Branding is typically a visual, digital discipline. Customer service is just as important – and more human.
What you’ll learn in this article about the importance of a brand’s customer service?
• Why a brand’s customer service is important
• How to improve your customer service
• The statistics behind good customer service
Customer service is something that isn’t always done well in football. The nature of the game means that the interaction between a player, a fan, and a club is often few and far between. Similarly, it’s often done at a distance. When football people move into the corporate world, a brand’s customer service can be a concept that needs familiarisation.
For example, players and fans don’t tend to have personal interaction. It’s difficult to get close to those at the heart of clubs nowadays, even through corporate channels. Executives are hard to contact, coaches aren’t easily accessible, players even less so.
When it comes to the matchday experience for a fan, customer service isn’t a concept that – arguably – holds as much importance as it would do in a shop, hotel or restaurant. In fact, the most obvious form of ‘customer service’ at a football match day likely comes for a very small proportion of those who attend the match, in a corporate ‘box’.
However, the principles of a brand’s customer service hold true in football, although perhaps in more implicit ways. The length of the queue for the ticket office? That ties into customer service. An abusive fan in the stadium being removed? That also ties into customer service. The price of the fish and chip van compared to the portion size? That ties into customer service too.
And when we turn to a sports media brand’s customer service, especially the likes of Sky Sports and BT Sport, customer service is reaching wider. Football on demand (for a fee) was the foundation block.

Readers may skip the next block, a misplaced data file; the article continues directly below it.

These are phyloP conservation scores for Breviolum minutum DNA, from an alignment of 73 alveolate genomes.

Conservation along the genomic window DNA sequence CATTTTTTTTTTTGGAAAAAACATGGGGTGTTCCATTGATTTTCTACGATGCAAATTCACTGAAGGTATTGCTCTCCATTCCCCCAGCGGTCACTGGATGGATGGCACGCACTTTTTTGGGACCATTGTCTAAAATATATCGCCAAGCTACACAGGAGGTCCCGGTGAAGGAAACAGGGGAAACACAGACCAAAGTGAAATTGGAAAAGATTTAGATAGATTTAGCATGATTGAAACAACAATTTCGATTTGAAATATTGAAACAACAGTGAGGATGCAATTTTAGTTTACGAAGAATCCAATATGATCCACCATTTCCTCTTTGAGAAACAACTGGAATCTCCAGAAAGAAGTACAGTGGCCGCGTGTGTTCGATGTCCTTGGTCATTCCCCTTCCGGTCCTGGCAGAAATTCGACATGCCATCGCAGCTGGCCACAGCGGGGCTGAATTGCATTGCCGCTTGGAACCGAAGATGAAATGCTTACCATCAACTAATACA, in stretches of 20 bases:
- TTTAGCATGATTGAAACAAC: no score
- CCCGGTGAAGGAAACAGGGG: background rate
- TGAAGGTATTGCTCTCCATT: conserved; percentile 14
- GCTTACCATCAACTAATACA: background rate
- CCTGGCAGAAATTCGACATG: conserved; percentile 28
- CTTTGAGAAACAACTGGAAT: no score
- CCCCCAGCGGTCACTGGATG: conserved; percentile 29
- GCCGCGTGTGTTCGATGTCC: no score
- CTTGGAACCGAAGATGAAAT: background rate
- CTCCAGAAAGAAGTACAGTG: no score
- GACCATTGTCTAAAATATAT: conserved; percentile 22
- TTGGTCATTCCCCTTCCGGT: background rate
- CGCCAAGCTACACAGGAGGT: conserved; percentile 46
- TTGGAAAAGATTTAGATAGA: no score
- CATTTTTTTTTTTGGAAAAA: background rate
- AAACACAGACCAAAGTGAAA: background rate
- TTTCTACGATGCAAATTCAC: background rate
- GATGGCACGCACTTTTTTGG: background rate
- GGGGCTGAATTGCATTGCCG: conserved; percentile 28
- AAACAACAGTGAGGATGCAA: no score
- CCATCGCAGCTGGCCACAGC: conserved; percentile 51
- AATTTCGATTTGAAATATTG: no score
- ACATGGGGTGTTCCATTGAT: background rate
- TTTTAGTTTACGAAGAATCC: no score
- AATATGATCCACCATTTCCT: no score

Today, different matches are available off the red button where there is a lack of space on the main channel, match passes can be bought on-the-day, anywhere in the world, through mediums like IFollow and NOW TV, and the availability to watch a game on lots of different platforms all tie into the concept of a brand’s customer service.
A brand’s customer service – in football, a club or media outlet – is an often implicit but nonetheless key part of its reputation and wider brand identity. Yet, in football, the nature of the game tends to mean that the customer service within it isn’t very obvious.
When a footballer starts a business, it’s vital they become accustomed to the importance of a brand’s customer service.
Football players themselves are the individuals who arguably have nothing to do with the customer service side of the game. Many footballers are excellent role models, do work in the community, and give up their time for fans. However, it’s not unreasonable to say that, during their careers, footballers tend to have a lot done for them – rather than the other way around.
Training facilities are getting better all the time, with players in Europe’s top five divisions (and increasingly below) having access to world class pitches, recovery and care, nutrition facilities and coaches of the highest calibre. Player care – during a career at least – is the best that it has ever been.
More footballers are teaming with retailers to form brand partnerships, receiving the latest boots, gloves, and teamware from high-end manufacturers. We’ve even reached a point where private vehicle hire firms are partnering with clubs. For players attaining ‘celebrity status’, lifestyle undoubtedly becomes one of luxury.